- Museum number
Cloth-mark; lead; (1): swan standing, inscribed around base; (2): eye-like mark; casting seam on back of first disc.
- Production date
- 18thC (?)
Diameter: 19 millimetres (both discs)
- Curator's comments
- The bird is a swan, which was added to the city's heraldry, from a play on the name (val au cygne) that is apparently first recorded in the late fourteenth century (though two opposed swans in the arms are somewhat later described as une invention nouvelle - Etienne Louis, pers. comm., citing Henri d'Outreman, writer of a history of Valenciennes, who died by 1605). The symbol on the second stamp is known locally as the `mark of the staple` (étaple) - information kindly supplied by Vincent Maliet; it also appears on medieval coins of Valenciennes and on weights tested for accuracy by the city's authorities (de Rochesnard & Lugan 1976, 280).
Several seals similar have been found in London, e.g. M.O.L. acc. nos. 1981.534/18, which has the impression of a fine, tabby-woven fabric, probably with a ribbed selvedge, 1981. 398/1 with impression of a similar fabric with c. 22 (?)weft threads per 10mm, 1988. 427/22, and D.U.A. VRY89 acc. no. 2779; another was excavated at the site of Barking Abbey to the east of the city (Passmore Edwards Museum acc. no. 1193, found with late sixteenth-/seventeenth-century pottery). A further, eighteenth-century, Valenciennes seal has been published from the site of an English military camp that was later occupied by the Americans in NEW York State, U.S.A. (Calver & Bolton 1950, 271-2 pl. 10 no. 2; cf. Sabatier 1912, 135 and 276 for one in France). The cheap, hard-wearing worsteds of Valenciennes rivalled those of Norfolk on the international market from the mid-sixteenth century (Thirsk 1978, 35-6); as late as 1679 a ban on French imports to England had the effect of boosting sales of norfolk stuffs in this country by keeping the main competitor out (Corfield 1972, 283).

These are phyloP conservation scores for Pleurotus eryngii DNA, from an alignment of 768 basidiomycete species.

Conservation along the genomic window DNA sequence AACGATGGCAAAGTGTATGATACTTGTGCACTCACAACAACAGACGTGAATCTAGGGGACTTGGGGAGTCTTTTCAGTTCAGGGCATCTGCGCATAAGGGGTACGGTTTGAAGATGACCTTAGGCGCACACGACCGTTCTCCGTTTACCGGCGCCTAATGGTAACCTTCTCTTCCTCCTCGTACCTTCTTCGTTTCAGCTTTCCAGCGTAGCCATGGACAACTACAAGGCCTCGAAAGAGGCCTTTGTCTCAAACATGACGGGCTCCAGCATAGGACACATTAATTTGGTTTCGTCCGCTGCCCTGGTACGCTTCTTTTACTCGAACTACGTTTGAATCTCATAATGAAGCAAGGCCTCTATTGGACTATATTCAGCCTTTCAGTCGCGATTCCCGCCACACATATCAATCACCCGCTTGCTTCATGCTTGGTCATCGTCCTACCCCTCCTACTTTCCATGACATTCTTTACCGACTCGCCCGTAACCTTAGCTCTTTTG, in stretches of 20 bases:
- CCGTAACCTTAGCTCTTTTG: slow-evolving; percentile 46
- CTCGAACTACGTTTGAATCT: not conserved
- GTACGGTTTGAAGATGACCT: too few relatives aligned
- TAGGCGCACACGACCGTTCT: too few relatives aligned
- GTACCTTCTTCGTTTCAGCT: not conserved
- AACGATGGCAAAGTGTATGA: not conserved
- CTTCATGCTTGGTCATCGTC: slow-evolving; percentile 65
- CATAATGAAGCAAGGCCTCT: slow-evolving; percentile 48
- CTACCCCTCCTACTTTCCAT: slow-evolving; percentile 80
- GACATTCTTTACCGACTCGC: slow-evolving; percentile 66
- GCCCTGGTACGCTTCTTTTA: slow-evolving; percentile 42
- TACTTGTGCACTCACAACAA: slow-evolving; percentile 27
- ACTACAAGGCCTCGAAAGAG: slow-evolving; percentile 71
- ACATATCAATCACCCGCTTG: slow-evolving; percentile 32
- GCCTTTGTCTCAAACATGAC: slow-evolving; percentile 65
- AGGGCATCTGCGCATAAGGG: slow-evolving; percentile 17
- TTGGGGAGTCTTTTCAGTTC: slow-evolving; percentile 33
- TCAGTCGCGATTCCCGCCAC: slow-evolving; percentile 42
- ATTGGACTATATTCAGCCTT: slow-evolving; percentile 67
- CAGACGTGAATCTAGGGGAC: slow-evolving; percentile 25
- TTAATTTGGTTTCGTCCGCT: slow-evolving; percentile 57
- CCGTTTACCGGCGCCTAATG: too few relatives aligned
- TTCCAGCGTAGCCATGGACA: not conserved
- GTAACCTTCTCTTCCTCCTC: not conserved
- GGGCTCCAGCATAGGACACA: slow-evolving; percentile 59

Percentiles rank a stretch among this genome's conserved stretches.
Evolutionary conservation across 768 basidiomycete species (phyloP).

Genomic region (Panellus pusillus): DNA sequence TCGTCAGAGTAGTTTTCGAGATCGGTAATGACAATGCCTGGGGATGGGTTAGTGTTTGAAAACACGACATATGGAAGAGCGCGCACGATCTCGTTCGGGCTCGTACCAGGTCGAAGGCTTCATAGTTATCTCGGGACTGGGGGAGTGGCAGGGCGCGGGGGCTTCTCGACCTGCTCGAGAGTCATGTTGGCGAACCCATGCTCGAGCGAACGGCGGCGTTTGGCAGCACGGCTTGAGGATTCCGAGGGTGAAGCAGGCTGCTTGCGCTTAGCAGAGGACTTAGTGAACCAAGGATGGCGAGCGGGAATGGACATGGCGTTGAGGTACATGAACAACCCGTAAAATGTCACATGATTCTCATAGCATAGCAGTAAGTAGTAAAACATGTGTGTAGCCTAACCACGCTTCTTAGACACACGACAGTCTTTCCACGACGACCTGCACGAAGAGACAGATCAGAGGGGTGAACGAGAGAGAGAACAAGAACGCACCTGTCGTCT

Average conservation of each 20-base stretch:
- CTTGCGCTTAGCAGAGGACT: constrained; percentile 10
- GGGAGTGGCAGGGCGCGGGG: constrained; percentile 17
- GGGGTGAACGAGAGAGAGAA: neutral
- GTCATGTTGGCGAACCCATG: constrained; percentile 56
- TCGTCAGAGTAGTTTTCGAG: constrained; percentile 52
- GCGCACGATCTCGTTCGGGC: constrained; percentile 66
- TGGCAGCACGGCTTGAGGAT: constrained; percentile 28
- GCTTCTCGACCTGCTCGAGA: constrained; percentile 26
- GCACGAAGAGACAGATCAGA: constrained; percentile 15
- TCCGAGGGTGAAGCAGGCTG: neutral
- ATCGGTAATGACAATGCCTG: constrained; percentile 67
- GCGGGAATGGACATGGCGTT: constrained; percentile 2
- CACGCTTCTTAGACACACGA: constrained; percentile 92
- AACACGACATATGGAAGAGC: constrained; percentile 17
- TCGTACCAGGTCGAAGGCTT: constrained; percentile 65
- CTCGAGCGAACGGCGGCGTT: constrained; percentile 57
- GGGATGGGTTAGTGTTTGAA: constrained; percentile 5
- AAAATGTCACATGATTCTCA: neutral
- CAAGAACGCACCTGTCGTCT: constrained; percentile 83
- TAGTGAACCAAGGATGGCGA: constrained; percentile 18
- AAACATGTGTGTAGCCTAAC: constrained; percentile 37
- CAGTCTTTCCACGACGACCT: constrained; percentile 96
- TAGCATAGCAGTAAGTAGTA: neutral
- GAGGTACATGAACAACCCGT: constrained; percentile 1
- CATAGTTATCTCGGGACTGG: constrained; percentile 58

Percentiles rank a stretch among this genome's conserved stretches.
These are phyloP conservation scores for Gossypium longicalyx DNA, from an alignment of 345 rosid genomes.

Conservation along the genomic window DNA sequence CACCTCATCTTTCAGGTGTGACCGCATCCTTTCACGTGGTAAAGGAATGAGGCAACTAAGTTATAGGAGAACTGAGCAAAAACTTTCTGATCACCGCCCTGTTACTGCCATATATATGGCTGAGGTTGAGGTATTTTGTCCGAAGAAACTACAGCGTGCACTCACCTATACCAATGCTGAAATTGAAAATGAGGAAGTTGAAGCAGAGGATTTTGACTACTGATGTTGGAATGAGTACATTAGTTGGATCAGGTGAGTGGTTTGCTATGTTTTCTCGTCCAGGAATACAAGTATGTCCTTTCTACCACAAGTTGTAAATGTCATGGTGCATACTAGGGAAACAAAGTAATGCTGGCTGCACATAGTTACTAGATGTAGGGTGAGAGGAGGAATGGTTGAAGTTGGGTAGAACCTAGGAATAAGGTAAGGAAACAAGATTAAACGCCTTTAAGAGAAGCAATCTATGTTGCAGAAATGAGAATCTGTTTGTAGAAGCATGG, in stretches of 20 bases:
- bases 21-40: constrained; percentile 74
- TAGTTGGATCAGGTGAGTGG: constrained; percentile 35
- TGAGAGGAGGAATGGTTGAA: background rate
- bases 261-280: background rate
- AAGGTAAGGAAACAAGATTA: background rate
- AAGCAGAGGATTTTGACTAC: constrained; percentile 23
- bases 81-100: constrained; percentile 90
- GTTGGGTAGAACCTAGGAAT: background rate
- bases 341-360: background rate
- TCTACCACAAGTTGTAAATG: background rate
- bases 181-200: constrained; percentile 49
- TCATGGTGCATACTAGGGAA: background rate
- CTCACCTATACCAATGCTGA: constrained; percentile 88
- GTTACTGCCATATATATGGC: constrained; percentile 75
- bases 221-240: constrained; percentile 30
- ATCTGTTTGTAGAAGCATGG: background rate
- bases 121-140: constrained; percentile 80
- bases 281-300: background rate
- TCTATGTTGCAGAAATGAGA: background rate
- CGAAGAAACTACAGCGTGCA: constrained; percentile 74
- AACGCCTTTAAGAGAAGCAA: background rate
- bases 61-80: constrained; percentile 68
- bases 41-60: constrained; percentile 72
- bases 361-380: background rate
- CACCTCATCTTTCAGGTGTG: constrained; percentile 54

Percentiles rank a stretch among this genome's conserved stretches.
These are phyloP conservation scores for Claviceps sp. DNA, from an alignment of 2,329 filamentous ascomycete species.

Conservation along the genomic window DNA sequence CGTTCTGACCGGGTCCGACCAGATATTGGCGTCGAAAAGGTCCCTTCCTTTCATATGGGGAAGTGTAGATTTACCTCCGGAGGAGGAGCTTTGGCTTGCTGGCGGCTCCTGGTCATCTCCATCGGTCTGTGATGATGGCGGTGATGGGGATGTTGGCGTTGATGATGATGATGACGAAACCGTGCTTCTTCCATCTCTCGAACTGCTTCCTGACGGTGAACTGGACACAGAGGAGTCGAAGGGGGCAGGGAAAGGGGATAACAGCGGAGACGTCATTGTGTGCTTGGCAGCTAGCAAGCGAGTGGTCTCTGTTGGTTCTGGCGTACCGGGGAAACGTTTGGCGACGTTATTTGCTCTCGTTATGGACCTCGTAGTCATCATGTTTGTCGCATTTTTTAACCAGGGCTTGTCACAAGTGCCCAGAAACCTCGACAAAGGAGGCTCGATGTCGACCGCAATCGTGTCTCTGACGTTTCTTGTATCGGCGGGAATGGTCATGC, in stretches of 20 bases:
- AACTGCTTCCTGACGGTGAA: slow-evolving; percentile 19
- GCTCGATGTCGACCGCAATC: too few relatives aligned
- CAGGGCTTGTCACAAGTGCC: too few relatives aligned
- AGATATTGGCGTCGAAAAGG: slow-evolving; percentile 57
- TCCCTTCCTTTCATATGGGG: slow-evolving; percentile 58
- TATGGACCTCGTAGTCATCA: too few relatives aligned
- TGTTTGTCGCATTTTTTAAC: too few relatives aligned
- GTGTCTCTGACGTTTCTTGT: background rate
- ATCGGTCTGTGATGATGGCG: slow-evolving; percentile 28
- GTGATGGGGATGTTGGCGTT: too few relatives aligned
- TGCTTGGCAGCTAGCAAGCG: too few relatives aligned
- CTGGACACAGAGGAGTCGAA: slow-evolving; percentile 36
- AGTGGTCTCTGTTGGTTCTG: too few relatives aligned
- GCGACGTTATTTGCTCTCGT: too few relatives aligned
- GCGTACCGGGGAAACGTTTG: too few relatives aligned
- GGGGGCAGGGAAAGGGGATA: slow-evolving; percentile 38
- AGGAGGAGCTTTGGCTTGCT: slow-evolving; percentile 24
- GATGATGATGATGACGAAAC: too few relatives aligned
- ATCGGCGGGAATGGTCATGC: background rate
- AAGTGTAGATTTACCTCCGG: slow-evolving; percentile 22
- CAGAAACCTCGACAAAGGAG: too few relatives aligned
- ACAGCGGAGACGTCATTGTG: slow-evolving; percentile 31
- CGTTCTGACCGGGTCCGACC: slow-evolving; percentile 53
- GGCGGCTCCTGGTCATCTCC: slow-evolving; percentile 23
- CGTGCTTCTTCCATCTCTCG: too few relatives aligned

- Not on display
- Acquisition date
- Britain, Europe and Prehistory
- Registration number